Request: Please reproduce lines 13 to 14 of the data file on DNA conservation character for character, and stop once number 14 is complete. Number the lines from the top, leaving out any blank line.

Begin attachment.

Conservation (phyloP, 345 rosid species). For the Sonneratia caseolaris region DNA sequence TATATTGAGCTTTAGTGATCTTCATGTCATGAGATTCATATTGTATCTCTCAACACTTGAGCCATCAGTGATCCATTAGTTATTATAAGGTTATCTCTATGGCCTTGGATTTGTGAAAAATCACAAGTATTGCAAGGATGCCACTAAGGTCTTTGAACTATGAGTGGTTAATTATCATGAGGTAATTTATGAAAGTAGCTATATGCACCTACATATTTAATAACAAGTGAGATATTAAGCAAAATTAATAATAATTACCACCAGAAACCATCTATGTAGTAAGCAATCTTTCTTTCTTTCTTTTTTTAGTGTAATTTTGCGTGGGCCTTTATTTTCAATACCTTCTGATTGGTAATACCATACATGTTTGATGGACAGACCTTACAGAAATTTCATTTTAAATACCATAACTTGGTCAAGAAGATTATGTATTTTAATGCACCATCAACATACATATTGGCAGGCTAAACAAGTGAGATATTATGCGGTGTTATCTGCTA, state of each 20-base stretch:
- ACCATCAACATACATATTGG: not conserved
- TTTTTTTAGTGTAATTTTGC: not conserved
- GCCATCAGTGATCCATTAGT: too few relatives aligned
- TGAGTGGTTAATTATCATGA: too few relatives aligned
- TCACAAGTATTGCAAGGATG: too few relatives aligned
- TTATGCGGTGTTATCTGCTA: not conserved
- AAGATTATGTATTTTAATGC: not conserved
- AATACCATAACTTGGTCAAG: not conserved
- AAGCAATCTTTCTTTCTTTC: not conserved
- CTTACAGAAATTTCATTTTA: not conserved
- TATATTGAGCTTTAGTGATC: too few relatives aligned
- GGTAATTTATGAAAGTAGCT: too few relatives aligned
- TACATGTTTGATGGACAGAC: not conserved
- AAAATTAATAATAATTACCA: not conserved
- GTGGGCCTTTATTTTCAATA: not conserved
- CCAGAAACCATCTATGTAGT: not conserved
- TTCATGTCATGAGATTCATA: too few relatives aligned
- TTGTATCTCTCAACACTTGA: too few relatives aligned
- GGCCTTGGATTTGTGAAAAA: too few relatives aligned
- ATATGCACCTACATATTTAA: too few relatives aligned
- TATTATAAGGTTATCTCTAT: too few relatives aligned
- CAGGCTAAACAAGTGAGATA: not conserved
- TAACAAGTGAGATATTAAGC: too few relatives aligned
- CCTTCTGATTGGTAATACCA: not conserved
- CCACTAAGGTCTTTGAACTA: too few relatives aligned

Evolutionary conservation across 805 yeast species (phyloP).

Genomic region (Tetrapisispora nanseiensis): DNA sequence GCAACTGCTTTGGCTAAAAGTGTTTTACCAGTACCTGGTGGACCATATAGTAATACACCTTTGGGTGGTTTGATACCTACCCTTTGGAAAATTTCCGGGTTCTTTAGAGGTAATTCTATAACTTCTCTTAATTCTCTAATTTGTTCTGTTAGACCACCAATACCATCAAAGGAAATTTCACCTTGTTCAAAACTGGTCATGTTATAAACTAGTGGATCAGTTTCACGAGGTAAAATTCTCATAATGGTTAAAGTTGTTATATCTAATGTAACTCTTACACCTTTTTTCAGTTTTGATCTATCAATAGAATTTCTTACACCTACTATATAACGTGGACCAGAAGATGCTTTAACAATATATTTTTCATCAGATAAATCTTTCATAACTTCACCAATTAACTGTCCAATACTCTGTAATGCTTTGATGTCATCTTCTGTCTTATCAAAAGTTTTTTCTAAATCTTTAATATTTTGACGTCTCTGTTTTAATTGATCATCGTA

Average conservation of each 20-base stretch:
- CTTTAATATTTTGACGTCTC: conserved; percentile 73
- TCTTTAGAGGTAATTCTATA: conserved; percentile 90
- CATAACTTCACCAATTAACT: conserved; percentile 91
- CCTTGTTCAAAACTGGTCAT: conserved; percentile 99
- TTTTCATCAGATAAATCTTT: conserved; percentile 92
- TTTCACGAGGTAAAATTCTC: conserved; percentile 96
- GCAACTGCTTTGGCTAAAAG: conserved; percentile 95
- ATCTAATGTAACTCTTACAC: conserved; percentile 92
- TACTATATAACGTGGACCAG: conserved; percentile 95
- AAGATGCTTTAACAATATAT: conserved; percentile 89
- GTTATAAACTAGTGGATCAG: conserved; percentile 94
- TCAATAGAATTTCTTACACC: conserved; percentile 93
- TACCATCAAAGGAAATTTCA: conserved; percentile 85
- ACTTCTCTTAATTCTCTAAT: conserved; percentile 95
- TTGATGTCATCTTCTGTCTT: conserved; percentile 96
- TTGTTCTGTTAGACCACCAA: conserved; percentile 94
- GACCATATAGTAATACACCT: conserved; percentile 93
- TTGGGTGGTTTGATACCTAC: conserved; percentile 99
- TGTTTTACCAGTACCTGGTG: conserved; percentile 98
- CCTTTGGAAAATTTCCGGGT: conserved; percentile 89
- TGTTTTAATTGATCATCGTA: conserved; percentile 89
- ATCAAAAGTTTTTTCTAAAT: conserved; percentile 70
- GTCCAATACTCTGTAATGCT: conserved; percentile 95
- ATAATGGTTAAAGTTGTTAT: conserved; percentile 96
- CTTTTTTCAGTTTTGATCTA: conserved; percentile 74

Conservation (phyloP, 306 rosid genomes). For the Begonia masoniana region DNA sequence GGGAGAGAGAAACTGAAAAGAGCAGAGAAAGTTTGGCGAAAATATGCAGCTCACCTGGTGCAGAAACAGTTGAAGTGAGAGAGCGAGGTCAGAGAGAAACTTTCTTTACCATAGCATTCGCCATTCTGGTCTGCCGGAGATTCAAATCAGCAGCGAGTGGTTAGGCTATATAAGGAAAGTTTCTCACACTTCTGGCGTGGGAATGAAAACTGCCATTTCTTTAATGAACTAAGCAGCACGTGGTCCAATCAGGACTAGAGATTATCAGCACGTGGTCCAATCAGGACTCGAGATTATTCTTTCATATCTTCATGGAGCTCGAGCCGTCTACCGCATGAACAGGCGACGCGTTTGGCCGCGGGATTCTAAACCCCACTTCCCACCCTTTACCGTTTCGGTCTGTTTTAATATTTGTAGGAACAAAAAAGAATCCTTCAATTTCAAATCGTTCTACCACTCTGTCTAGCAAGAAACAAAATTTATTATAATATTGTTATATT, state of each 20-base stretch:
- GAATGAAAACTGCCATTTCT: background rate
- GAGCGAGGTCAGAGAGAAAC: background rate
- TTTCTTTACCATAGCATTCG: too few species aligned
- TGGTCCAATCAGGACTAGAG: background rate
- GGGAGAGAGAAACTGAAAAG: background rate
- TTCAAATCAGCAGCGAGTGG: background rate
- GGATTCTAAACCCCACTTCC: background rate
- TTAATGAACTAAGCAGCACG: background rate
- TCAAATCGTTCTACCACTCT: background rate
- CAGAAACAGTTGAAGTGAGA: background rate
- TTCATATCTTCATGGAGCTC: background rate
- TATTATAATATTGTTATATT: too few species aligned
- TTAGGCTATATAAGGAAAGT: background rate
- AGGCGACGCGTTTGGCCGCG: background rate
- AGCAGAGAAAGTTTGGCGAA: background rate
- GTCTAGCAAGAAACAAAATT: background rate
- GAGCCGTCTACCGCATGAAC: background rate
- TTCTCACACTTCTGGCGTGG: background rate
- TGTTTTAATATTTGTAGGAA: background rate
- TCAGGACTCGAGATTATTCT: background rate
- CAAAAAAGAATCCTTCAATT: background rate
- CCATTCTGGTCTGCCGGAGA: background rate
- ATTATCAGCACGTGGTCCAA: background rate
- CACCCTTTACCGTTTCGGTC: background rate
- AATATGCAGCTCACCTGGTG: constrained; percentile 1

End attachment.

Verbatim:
- GGTAATTTATGAAAGTAGCT: too few relatives aligned
- TACATGTTTGATGGACAGAC: not conserved